Diseases that attack women

Female sex alone can mean an increased risk of some diseases! We checked how to reduce these possibilities…

In fact, there is a big difference between the sexes when it comes to certain diseases. And we don’t just mean the very obvious ones here, like breast cancer, endometriosis, or polycystic ovary syndrome. In reality, women are at greater risk of developing some very common health problems, such as depression, insomnia, and migraines, just because of their gender. It’s not fair, but it’s real. So we checked out why this is happening and what we can do to protect our health!


Statistics:A study conducted in Australia in 2015 found that 50 percent more women than men reported insomnia experience over a 12-month period. Older insomnia studies in European countries have shown the same.

Why:Hormonal changes play an important role, especially around menopause, which increases the risk of insomnia. But recent research shows that women are more likely to inherit certain genes that increase the chance of developing sleep problems.

How to resist:Dedicate 20 minutes each day to mindful meditation. According to some research, regular meditation can greatly improve the quality of sleep in people suffering from insomnia.

Alzheimer’s disease

Statistics: One in six women over the age of 65 will develop Alzheimer’s disease, compared to one in 11 men.

Why:The female brain tends to accumulate more amyloid, a protein that creates plaque between cells, which plays a role in the development of Alzheimer’s disease. Researchers still don’t know why, and one theory is that two X chromosomes increase the chance of inheriting a gene that increases risk.

How to resist:With a lifestyle change and a special diet that can reduce the risk by up to 53 percent, according to a 2015 study. Even a moderate diet can reduce the risk by up to 35 percent. The diet includes:

Diet: At least six servings of green leafy vegetables a week, other vegetables at least once a day, five servings of nuts a week, two or more servings of berries a week, at least three servings of legumes a week, three or more servings of whole grains a day, fish once a week and poultry twice a week .

Use: Olive oil as the main cooking oil.

Drinking: One glass of wine a day.

Avoidance: Red meat, butter and margarine, cheese, fried foods and fast food, pastries and sweets.


Statistics: One in five women will experience depression at some point in their lives, compared to one in eight men.

Why:Some life events increase the risk of depression, such as the birth of a child or early menopause. Menopause can be a risk factor, even if you have already suffered from depression. In addition, women are usually the main caregivers of other family members, which can increase the risk of depression.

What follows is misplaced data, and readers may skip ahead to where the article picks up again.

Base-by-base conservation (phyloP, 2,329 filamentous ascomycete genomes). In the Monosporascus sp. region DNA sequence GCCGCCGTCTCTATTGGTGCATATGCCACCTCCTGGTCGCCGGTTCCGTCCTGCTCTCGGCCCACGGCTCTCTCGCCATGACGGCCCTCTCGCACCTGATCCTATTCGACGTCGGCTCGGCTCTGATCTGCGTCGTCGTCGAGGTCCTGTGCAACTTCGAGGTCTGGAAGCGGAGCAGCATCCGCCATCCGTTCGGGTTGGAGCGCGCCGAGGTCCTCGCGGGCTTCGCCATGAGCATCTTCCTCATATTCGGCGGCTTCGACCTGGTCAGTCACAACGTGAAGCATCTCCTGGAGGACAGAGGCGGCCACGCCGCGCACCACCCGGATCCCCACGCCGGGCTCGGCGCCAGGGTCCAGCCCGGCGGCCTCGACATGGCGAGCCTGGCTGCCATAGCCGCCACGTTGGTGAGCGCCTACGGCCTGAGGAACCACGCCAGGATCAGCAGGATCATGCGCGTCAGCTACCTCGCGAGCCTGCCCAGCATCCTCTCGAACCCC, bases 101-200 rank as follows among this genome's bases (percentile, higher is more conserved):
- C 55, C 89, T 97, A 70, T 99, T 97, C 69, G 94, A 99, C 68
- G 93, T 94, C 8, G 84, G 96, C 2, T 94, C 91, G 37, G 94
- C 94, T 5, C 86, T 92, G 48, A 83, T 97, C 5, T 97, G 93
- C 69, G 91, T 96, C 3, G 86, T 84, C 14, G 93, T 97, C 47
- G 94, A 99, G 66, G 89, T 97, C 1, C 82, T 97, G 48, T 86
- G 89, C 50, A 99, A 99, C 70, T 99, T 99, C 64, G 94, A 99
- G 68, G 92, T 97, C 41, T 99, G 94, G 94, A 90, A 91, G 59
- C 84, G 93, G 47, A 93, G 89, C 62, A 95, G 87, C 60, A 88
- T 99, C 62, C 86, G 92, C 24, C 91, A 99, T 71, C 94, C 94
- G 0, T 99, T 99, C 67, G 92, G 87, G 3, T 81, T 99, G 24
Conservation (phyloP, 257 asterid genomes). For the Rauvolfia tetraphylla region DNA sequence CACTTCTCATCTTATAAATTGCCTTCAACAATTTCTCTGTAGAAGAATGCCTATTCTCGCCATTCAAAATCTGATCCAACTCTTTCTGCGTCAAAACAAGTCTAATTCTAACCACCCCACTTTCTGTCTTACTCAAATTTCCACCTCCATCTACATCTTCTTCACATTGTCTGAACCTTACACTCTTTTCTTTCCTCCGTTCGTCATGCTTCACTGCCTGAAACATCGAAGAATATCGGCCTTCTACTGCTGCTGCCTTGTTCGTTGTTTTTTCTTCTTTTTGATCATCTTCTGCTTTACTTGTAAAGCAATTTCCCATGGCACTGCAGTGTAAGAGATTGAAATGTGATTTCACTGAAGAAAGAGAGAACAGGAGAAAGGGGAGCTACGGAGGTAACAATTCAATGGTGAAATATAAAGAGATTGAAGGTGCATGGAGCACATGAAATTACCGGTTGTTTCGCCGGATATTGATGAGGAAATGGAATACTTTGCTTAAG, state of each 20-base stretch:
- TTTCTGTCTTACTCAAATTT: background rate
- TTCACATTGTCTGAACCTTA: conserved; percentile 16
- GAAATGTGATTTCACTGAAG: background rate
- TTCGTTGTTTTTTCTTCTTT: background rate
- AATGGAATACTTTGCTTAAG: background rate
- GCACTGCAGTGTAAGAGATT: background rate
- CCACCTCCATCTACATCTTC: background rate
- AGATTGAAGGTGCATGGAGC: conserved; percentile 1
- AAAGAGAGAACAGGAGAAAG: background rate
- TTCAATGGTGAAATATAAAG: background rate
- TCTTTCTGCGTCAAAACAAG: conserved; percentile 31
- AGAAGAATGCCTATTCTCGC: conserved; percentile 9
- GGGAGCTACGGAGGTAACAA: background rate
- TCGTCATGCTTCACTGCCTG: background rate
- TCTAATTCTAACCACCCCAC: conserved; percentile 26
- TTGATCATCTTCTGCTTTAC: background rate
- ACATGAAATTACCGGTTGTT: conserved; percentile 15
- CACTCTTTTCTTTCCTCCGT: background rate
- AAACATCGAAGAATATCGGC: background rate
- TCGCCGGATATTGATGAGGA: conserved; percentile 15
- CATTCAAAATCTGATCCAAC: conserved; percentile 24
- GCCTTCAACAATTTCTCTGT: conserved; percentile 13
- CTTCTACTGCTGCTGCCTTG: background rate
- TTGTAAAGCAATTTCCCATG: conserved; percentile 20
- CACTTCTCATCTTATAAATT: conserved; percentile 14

How to resist:Spend at least half an hour a week in nature. Walk on the grass or among the trees and you will have less chance of developing depression, a 2016 study found. The time we spend in nature leads to reduced brain activity associated with reasoning and repetitive negative thoughts. This, in turn, is an important factor in the development of depression.

Rheumatoid arthritis

Statistics: It occurs in three times more women than men.

Why:Rheumatoid arthritis (RA) is a type of autoimmune disease, a group of diseases that predominate in women. The exact reasons are not yet known, but it is concluded that the X chromosome and resistance-related genes play a role in this.

How to resist:Eat fatty fish (salmon and tuna) that are high in omega 3 fatty acids at least once a week. If you do not eat fish, provide another source of these fats, as they block inflammatory substances and help reduce the risk of RA by up to 52 percent. Fish oil, however, has also been shown to be effective in reducing joint sensitivity and stiffness in RA patients.


Statistics:One in five women will experience a stroke in their lifetime, compared to one in six men. A large proportion of those who die from stroke, however, are women.

Why:Women have some unique risk factors for stroke, including the use of hormone replacement therapy and birth control pills, which can increase the chance of blood clots forming, leading to ischemic stroke. Women also have more chances of rupturing blood vessels in the brain, causing a hemorrhagic stroke.

How to resist:Get more exercise. Your risk of having a stroke drops by more than a third, the more you are active after the age of 45. More than 4 hours of exercise a week means 20 percent less chance of high blood pressure, which is a known risk factor for stroke.

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